Subscribe / Renew
|► Subscribe to our Free Weekly Newsletter|
|print email to a friend reprints add to mydjc|
September 25, 2014
Numerous commercial property owners, developers and local governments appear to have positioned themselves well during the Great Recession so that previously shelved projects could be restarted in this strengthening economy.
Those shelved properties often consisted of sites with some form of environmental impact that was deemed too costly for redevelopment.
With a stronger economy and more demand for urban locations, the number of contaminated sites which are being redeveloped has increased. However, requirements for cleanup have not been relaxed.
So what has helped to clean up these difficult sites? One key may be focusing cleanup activities only on portions of identified contaminated soil or groundwater.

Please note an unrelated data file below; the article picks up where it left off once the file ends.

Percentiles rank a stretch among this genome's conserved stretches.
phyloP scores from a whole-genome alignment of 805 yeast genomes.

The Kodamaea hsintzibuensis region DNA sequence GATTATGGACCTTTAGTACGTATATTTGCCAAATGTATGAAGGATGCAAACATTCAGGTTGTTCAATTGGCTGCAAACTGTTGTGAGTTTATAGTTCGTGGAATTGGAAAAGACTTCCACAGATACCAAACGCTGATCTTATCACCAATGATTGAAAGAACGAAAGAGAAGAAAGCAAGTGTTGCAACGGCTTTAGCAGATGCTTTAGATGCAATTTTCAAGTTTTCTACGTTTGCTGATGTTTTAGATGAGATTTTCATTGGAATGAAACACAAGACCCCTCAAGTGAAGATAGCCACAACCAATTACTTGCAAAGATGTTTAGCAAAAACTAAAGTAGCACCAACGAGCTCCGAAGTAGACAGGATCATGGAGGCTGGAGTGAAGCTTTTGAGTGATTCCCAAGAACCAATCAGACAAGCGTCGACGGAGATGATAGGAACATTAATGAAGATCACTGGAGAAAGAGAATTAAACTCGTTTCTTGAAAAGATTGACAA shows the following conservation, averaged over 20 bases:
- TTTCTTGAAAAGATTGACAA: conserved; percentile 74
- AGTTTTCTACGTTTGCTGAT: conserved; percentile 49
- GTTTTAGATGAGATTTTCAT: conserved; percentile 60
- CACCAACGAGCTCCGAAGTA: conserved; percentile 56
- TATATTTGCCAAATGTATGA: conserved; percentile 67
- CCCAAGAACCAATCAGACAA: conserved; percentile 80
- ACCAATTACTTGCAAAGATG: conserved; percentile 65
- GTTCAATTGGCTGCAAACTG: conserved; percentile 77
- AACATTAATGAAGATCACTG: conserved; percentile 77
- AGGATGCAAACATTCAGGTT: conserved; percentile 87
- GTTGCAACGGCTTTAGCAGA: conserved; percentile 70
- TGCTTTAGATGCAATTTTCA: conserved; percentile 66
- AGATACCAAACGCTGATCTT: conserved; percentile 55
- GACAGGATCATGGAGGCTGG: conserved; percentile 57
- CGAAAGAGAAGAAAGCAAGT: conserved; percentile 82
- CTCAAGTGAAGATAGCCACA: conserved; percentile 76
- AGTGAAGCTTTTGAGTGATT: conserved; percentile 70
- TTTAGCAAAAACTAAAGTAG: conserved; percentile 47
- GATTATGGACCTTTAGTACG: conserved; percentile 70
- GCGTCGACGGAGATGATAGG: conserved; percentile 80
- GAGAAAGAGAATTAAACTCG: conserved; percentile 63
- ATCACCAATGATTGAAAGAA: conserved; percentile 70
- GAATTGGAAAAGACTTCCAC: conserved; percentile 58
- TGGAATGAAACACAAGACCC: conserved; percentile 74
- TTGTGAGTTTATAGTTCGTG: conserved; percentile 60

For the lucky property owner the extent of contamination is limited to the property boundaries, but in most instances contamination spreads across parcel boundaries, affecting other properties. This level of contamination can be extremely difficult to manage, and may dissuade even the most aggressive prospective purchaser or their lending institution.
Unless the financial backer can be assured that a “No Further Action” letter from the Washington Department of Ecology will be granted for a cleanup, the large-scale contaminated sites are typically too risky to back.